If your cat has their eyes closed in a relaxed position, you can probably assume they’ll be more receptive to belly rubs than one with their eyes wide open and alert. The more you get to know your feline friend’s personality, the more it should become clear what they’re asking for with an exposed stomach.


How cats communicate with their tails

A kitty’s tail can be quite expressive. Fear, excitement, and agitation are among the emotions cats use these appendages to communicate. Here are some common feline tail positions and what they mean:

  • Relaxed high tails. Cats with a relaxed, raised tail that curls at the tip are likely in friendly spirits.
  • Tense high tails. On the flip side, a cat may abruptly shoot their tail up high in the air to make themselves seem bigger in the face of a threat.
  • Tucked tails. A tail tucked low behind a cat’s rear is likely a sign of anxiety and fear. They’re essentially trying to make themselves a smaller target.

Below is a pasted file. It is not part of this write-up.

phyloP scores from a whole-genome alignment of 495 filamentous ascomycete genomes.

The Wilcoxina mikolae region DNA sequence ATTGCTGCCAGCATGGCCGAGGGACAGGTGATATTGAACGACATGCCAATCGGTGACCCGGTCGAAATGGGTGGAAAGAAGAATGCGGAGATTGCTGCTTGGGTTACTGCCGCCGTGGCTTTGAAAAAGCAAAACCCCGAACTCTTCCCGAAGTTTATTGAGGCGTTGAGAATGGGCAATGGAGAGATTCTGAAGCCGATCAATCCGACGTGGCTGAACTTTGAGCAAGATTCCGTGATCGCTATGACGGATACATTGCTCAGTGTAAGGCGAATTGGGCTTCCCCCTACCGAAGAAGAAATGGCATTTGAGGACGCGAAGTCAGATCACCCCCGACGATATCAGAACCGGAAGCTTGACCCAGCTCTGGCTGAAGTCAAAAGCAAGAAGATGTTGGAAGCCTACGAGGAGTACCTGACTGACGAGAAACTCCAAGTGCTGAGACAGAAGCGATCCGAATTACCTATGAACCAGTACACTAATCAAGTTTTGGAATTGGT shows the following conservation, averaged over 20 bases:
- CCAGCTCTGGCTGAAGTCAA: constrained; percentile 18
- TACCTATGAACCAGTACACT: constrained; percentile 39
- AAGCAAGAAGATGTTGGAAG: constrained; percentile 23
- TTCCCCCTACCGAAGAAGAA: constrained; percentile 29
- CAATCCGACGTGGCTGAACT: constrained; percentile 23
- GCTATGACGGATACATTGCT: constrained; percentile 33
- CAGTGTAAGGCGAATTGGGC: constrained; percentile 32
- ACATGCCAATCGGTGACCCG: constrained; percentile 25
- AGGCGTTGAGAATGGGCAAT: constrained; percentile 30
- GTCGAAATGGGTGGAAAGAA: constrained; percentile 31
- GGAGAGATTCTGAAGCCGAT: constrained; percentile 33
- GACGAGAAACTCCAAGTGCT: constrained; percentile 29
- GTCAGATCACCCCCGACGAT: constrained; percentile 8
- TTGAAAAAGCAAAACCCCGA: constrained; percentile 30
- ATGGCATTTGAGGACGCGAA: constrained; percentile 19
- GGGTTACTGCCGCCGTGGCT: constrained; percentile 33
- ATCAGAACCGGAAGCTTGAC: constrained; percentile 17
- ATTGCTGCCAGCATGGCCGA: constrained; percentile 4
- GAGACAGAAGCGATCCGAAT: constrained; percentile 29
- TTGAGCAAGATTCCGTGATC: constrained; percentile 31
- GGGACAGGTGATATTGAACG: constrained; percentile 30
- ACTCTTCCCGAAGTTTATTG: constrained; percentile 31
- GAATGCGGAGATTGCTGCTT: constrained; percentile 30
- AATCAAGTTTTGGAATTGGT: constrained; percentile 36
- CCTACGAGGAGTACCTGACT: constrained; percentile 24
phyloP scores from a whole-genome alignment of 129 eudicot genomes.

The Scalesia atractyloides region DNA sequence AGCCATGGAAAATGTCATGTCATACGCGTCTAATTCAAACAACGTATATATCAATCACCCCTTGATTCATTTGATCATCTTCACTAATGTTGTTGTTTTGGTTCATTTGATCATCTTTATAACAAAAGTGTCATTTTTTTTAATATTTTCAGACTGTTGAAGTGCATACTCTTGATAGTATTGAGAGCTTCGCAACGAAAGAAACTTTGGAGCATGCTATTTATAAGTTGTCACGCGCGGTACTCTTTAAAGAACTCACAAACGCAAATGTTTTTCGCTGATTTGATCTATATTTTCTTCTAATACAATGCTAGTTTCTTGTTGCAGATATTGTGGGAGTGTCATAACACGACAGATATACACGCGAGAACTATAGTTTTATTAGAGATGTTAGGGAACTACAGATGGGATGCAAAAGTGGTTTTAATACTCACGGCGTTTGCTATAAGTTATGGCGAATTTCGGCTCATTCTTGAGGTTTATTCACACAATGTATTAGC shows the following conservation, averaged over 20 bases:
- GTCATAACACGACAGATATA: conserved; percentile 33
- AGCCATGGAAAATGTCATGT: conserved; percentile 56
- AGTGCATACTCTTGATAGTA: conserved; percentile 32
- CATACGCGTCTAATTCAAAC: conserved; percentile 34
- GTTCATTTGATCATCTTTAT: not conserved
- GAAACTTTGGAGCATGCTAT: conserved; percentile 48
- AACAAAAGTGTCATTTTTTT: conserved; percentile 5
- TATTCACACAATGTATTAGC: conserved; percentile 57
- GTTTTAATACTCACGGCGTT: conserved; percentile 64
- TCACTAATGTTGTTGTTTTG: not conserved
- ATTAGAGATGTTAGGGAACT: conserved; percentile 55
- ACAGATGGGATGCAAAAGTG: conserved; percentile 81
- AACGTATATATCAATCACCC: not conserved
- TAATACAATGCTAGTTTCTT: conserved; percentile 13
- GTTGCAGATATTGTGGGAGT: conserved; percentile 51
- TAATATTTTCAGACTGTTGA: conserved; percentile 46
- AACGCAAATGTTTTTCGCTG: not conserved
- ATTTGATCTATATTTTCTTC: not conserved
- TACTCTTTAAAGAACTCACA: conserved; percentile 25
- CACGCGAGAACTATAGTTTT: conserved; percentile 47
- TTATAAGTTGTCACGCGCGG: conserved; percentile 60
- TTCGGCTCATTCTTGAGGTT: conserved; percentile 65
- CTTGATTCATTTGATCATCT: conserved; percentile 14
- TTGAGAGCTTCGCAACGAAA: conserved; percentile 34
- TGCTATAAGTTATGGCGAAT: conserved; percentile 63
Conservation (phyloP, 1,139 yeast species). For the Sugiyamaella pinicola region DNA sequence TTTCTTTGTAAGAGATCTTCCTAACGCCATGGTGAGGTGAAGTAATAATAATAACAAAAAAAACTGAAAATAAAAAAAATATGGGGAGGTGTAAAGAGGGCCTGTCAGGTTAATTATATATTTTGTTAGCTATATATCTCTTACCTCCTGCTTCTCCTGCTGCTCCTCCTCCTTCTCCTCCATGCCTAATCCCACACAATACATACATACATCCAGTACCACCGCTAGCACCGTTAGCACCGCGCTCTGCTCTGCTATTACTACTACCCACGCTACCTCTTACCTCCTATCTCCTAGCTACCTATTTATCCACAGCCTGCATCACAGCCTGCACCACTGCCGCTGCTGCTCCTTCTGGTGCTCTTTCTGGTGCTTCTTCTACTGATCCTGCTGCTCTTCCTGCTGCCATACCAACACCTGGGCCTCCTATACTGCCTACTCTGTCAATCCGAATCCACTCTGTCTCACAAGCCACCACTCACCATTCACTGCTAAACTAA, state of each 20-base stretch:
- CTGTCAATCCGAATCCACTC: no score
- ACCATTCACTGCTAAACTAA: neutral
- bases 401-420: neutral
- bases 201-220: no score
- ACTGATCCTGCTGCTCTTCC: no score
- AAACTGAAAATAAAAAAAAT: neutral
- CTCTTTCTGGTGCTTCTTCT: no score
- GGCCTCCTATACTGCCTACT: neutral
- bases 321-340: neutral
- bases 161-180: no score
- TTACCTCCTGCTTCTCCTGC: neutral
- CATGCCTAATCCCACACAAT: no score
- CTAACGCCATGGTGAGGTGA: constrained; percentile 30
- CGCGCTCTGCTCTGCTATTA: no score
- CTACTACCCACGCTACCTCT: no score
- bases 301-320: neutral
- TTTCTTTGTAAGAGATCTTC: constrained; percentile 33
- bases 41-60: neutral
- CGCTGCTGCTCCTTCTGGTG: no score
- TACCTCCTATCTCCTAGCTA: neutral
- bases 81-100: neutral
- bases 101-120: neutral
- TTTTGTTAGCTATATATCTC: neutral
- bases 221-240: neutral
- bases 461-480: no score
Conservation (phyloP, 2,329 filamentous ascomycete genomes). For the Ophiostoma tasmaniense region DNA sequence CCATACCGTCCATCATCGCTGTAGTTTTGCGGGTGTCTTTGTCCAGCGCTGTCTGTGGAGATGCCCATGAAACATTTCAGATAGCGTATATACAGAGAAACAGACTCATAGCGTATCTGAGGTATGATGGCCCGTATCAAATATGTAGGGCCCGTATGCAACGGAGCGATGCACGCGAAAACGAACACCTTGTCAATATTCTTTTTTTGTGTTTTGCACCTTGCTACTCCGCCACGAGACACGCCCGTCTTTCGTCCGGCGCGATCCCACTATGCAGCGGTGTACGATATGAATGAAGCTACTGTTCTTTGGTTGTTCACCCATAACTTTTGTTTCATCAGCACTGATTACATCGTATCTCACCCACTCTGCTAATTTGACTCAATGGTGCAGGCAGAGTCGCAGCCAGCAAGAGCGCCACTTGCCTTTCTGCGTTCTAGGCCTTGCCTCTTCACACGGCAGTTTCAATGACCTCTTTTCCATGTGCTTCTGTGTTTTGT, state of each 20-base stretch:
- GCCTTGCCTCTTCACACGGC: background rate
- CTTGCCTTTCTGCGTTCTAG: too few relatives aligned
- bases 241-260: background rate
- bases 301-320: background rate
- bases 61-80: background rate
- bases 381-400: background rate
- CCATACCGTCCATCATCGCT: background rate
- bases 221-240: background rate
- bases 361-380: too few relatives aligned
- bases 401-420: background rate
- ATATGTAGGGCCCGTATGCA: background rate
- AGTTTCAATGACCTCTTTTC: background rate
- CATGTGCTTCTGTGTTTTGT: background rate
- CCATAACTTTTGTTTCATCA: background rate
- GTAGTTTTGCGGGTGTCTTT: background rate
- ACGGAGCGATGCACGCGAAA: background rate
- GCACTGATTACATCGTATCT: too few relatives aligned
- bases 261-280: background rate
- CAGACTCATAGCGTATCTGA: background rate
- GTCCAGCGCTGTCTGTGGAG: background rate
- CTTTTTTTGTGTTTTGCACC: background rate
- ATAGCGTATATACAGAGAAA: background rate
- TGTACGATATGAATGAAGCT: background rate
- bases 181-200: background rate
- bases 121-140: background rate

• Flicking tails. Context is key when determining why your cat’s tail is quivering. They may be excitedly wagging their tail like a dog when you come home or are holding up a toy. Or they may be shaking their tail in fear when a different animal approaches them. Look at the situation and assess accordingly.

How cats communicate with their ears

You can also add ears to the list of body parts cats use to speak their mind. The more cats turn their ears backward or to the sides, the more unsettled they are likely to feel. Here are the common ear positions cats use to communicate:

  • Ears forward. The baseline for a cat’s ear should be forward and relaxed, suggesting they’re at ease.
  • Ears up straight. A cat’s ears will stand up straight when they’re on high alert, like hearing a voice coming from outside or a stranger approaching them.
  • Ears turned back. Cats turn their ears backward as a sign of aggression. Take this as a warning to back off.
  • Flattened ears. A common sign of fear in cats is flattened ears, which are sometimes called “airplane ears” because they stick out to the side like airplane wings and are typically present right before a cat bolts away.